• Computational thinking and related STEM areas like computer science interest, data analytics, circuits knowledge
  • Maker identity through motivation task analysis approach, acknowledging that it is dispositional but identity can and needs to be characterized
  • Educational psychology measures like self-efficacy, instrumentality, self-regulated learning, many of which are validated but also need to be attentive to context
  • “Agency” and related constructs like perceived autonomy (in STEM investigations, e.g.), ownership, decision-making and goal-setting
  • Innovation and creativity, including innovation “stance,” novelty, variety, quality, quantity
  • Linguistic measures through structural and functional linguistic analysis and collaborative linguistic assessments
  • Literacy practices such as maker and hacker literacies and “studio habits of mind”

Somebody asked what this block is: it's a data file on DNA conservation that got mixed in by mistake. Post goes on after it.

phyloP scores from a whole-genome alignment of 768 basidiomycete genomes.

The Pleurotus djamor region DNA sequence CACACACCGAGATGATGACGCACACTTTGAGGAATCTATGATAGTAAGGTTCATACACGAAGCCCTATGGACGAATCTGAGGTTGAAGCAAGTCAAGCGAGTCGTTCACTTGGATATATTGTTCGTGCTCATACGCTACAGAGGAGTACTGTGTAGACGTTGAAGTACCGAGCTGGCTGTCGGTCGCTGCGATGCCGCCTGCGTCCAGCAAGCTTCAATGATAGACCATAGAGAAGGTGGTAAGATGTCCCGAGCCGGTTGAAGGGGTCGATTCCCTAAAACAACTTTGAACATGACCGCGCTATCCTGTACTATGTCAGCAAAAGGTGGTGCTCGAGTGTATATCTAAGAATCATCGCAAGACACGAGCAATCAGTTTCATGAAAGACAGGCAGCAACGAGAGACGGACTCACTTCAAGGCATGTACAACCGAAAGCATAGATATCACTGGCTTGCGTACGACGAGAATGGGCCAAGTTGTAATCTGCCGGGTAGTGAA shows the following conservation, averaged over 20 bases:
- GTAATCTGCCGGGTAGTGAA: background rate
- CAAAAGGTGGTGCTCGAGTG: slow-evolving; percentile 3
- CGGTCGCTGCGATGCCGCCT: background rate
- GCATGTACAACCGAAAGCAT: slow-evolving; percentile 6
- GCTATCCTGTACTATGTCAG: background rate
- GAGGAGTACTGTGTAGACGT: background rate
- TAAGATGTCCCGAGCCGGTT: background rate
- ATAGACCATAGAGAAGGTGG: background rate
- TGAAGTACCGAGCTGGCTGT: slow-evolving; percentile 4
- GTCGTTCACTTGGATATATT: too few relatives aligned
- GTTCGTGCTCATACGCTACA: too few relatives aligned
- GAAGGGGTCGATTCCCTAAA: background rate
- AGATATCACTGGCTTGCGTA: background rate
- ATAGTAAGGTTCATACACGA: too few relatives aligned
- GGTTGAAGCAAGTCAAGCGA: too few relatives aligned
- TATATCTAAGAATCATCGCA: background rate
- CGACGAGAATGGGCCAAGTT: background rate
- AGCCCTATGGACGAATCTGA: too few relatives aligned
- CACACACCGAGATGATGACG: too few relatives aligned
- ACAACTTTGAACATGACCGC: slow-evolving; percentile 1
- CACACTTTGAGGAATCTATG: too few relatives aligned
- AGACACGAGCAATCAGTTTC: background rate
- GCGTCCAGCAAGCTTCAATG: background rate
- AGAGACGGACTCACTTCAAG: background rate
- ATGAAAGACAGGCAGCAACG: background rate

• Resourcefulness through constructs like grit, choice assessment, interest, etc.

The group then turned to “how” to assess these areas. Strategies included various formats of portfolios such as design journals and digital badges as well as internal/external evaluations and portfolio assessments. Internal approaches like internal peer reviews and critique and feedback practices we are also mentioned. They identified methodologies like multi modal analytics, interaction analysis and level and unit analysis as being ones that could be more broadly applied. Overall the measurement and assessment group stressed the importance of setting as the primary consideration for ensuring useful assessments of making. They asked  â€śCan we assess the setting in which making is happening? Is it a community of practice? Is it [a maker space] a place where participation is seen as learning? Is the setting an asset-based space?, i.e. is it a place that reproduces oppression or structural racism or sexism? Is it a place that fosters diversity on multiple dimensions?” All of these are important questions because assessments are statements of values.